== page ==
Biden balances global strife with domestic woes
The White House is facing its latest enormous challenge: Balancing President Biden’s global leadership in face of Russia’s war on Ukraine, while showing he’s also focused on domestic issues eight months before midterm elections that so far appear to be an uphill battle for Democrats.
Biden will hit the road this week in a series of appearances focused on his efforts to counter inflation and high gas prices, both of which have risen considerably since Russia invaded Ukraine in late February.
During his travels to rural parts of Iowa and North Carolina, Biden is expected to announce efforts to reduce the impacts of high prices at the pump for Americans following weeks in which he’s had to lead the world in its response to the Kremlin’s brutal war.
Biden hasn’t traveled beyond trips to his home in Delaware since he was in Europe last month, which involved three days of engagements with allies and working to coordinate leaders in isolating Russia and supporting Ukraine.
“The president’s most precious commodity is his time and his calendar. I think from a foreign policy, national security, and public policy perspective in the whole gambit of things, I think the president made a read a month ago that the crisis in Ukraine was the single most important issue, including its impact on the economy,” said William Antholis, director and CEO of the Miller Center at the University of Virginia.
Biden’s trips this week are to two pivotal states for Democrats, who are at risk of losing the majority in both chambers of a closely divided Congress in November. The president lost North Carolina in 2020 to former President Trump by just over 1 percent. He also lost Iowa that year and is visiting a decisively Republican county there this week.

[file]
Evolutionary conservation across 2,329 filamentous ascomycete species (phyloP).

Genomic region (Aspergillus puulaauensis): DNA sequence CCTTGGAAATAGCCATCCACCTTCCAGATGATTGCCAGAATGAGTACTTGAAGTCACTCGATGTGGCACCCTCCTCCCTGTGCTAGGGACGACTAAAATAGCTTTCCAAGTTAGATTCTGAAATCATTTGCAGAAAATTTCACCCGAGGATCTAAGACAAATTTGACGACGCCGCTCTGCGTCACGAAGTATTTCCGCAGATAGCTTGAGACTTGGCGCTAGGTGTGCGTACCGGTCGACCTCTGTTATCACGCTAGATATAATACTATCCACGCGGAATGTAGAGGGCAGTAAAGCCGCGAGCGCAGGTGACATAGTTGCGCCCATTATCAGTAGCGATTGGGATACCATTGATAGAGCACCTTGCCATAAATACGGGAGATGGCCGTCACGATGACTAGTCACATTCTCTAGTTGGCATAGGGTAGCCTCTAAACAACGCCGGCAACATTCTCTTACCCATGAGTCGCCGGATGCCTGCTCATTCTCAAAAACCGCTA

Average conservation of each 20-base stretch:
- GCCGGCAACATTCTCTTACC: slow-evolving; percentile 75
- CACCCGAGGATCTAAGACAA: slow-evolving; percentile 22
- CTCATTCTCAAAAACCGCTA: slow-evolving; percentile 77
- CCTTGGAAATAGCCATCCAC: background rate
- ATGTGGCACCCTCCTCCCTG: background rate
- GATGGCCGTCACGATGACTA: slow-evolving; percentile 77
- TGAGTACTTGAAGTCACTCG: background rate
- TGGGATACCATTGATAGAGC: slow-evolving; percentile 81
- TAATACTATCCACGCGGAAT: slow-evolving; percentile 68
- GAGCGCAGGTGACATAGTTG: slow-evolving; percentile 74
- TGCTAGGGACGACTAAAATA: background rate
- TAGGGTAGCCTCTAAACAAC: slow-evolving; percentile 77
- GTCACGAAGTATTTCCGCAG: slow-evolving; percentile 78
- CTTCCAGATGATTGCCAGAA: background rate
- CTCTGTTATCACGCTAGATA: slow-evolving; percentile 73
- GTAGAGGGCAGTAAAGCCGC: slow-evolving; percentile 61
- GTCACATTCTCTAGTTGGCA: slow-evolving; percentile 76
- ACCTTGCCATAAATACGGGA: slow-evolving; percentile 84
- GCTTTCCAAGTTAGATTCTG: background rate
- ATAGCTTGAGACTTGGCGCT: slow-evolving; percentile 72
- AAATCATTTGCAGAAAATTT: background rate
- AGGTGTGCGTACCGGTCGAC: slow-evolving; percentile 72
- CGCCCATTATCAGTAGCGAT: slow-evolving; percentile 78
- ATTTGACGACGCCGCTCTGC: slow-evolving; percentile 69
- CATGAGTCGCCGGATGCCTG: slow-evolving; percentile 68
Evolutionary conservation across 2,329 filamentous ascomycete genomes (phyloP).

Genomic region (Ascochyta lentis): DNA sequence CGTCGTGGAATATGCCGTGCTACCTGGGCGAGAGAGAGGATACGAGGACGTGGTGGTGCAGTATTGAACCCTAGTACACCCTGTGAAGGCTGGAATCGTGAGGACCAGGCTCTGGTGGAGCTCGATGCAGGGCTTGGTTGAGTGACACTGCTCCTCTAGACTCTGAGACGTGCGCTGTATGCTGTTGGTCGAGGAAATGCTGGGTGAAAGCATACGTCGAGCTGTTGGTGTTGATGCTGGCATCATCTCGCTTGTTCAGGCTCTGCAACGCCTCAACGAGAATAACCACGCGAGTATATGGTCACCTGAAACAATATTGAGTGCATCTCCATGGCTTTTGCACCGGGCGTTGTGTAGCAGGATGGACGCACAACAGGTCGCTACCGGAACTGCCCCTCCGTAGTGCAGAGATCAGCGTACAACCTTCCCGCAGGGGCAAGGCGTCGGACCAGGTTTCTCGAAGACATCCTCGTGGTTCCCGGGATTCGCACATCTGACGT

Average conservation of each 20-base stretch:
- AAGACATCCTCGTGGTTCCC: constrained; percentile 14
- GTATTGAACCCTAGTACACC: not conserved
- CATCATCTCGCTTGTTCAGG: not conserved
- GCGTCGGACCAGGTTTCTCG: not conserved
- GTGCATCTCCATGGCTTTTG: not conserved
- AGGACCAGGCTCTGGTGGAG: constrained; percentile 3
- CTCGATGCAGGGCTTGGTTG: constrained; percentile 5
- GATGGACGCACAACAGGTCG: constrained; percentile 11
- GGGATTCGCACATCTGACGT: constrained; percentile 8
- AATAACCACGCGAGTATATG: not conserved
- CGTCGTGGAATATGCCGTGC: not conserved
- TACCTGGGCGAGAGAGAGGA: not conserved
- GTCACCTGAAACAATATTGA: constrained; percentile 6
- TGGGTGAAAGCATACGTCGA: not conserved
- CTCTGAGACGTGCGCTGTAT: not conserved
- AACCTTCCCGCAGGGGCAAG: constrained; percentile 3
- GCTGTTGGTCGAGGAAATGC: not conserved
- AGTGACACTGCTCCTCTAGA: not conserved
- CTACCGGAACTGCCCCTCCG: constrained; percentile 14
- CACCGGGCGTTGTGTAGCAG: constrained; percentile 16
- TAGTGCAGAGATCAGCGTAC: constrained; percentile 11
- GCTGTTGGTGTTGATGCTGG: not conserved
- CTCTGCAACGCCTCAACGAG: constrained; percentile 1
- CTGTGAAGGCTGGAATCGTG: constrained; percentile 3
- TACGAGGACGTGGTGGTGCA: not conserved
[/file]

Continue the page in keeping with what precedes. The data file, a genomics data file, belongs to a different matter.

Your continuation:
White House press secretary Jen Psaki dismissed the notion that Biden was visiting Menlo, Iowa, “through a political prism.”
“I think the president is not making this trip through a political prism, he’s making this trip because Iowa is a rural state in the country that would benefit greatly from the president’s policies, including the policies that he’ll be talking about tomorrow on his trip,” Psaki said.
“When he was running, I think many of you heard him say and convey, he wanted to be the president for all people, whether you voted for him or not, and this is certainly an example of his effort to do exactly that,” she added.
The trip to Iowa aligns with the release on Tuesday of monthly data from the consumer price index (CPI), a key gauge of inflation. Psaki said that officials are preparing for “extraordinarily elevated” inflation numbers and laid that blame on Moscow’s invasion on energy prices.
Biden on Monday met with Indian Prime Minister Narendra Modi to further project American leadership in the global response to the war in Ukraine, while India is coming under pressure from the U.S. and Western countries to take a tougher position with Russia.
Jason Grumet, president of the Bipartisan Policy Center, said Biden’s foreign and domestic policy experience from his decades as a senator and then as vice president is a testament to his handling of both issues converging at once.
“I think President Biden in many ways should be more prepared for this than most because I don’t think there’s ever been a president that has had as much domestic policy and foreign policy experience going into office,” Grumet said.